People are always impressed when they find that I’m writing a book. ‘Wow,’ they say in awe, ‘that’s impressive’ and I nod, not because I’m marvelling in my own dedication, but because it’s easier than telling them about the badges.
Some kids have a drink problem; others are into pot or huffing. My addiction was for Teacher’s Association Science Badges.
The process went like this. One selected a topic (from astronomy to zoology) and was given a list of tasks on a sheet of A4. Each task had a rating from 1 – 3 points. Once you tallied up 15 points, you qualified for the badge.
Some of the tasks were tricky:(Conservation)
"Make a solar cooker” 3 points
Others were not:(Optics)
"Draw a colour triangle and write a poem or song about light" 1 point
Some were just weird:(Large Animals)
“Trial three brands of cat food" 2 points
While a few were impossible:(Geology)
"Find out why dinosaurs became extinct” 1 point
When completed, the research was checked and $5 collected to pay for the badge. A month later it arrived - cold, heavy and shining like a nugget of gold to be awarded in a makeshift ceremony at the end of Science class.
Completing a science badge was supposed to be quite an achievement, the high school equivalent of say, a Nobel Prize. At the beginning of the year Mr Shaffer - the Science teacher renowned for large sweat rings under his armpits - gravely announced that we should attempt to earn just one of these coveted badges per term.
I’ve always liked a challenge.
I can’t remember when I decided to do them all. I liked research and libraries, and I hadn’t quite slotted into a social group - but more importantly I’ve always had fanatical commitment levels.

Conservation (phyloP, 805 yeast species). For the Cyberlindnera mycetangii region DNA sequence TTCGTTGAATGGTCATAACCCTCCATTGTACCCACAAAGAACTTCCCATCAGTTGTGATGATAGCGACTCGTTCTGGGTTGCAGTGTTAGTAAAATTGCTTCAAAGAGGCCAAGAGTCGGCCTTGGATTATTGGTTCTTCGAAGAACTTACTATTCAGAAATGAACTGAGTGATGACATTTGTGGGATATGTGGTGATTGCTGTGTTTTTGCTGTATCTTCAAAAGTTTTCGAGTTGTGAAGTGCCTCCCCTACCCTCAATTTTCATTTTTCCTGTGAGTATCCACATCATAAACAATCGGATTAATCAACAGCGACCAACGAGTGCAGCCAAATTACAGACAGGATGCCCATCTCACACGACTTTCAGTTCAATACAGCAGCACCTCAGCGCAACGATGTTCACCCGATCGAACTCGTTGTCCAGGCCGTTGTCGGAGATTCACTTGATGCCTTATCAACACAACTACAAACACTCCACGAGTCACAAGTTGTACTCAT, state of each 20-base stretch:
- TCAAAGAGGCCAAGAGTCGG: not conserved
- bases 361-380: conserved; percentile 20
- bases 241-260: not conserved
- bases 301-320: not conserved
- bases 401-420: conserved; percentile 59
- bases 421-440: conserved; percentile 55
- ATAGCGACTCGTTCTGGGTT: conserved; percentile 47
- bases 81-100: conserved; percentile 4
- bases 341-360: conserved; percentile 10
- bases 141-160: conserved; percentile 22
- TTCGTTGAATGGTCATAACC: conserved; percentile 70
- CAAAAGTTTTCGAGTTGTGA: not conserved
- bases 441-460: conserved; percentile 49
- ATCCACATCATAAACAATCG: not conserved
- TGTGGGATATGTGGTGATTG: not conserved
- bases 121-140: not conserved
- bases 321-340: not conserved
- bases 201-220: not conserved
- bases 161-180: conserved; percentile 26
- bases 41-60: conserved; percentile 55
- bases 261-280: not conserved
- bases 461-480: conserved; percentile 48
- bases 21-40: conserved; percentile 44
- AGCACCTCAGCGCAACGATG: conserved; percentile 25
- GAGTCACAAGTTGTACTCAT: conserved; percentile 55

When I was nine, Mr Saunders asked me to create Christmas decorations for the classroom, so I made life-size images of Santa Claus, Mrs Claus, Elves, and Reindeer - the works. They were so popular I began to do them on commission for my classmates earning a bit of pocket money in the process. I published my first newspaper when I was ten and wrote and directed my first play the same year which was performed in front of Assembly. I was editor of my Secondary School paper when I was 12 (which I ostentatiously called The Stentorian), I was Student Rep at 16, Head Prefect at 17, I played badminton, soccer, tennis and went to the Model United Nations - so yes, I was that
kid. In hindsight, it wasn’t simply a case of repressed homosexual over-achieving; I genuinely liked having fingers in pies.
I’m not sure how I paid for all the badges. I have a hunch I may have sold some earlier science badge research to fellow classmates just so I could afford a new one. Mr Shaffer would always look exasperated when I approached with my folder.
‘Which one is it today?’ he’d sigh.
‘Ornotholgy,’ I’d reply, ‘and um, horticulture. And Chemical and Process Engineering.’
‘Any more?’ he’d ask sarcastically.
‘Oh - and Marine Biology.’
After achieving all 22 science badges I once decided to wear them all to school. Don’t ask me why. I think there was a certain kitsch factor in them. All I know is that my green wool jersey was never the same again.
So writing a mere novel is nothing when you compare it to my industrious youth. Once you’ve found out why dinosaurs became extinct (thesis now quoted by the British Science Council) and written a pop song about neon light, 80,000 words don’t seem so tough. Heck, if there was a science badge in authoring I’d probably have three by now.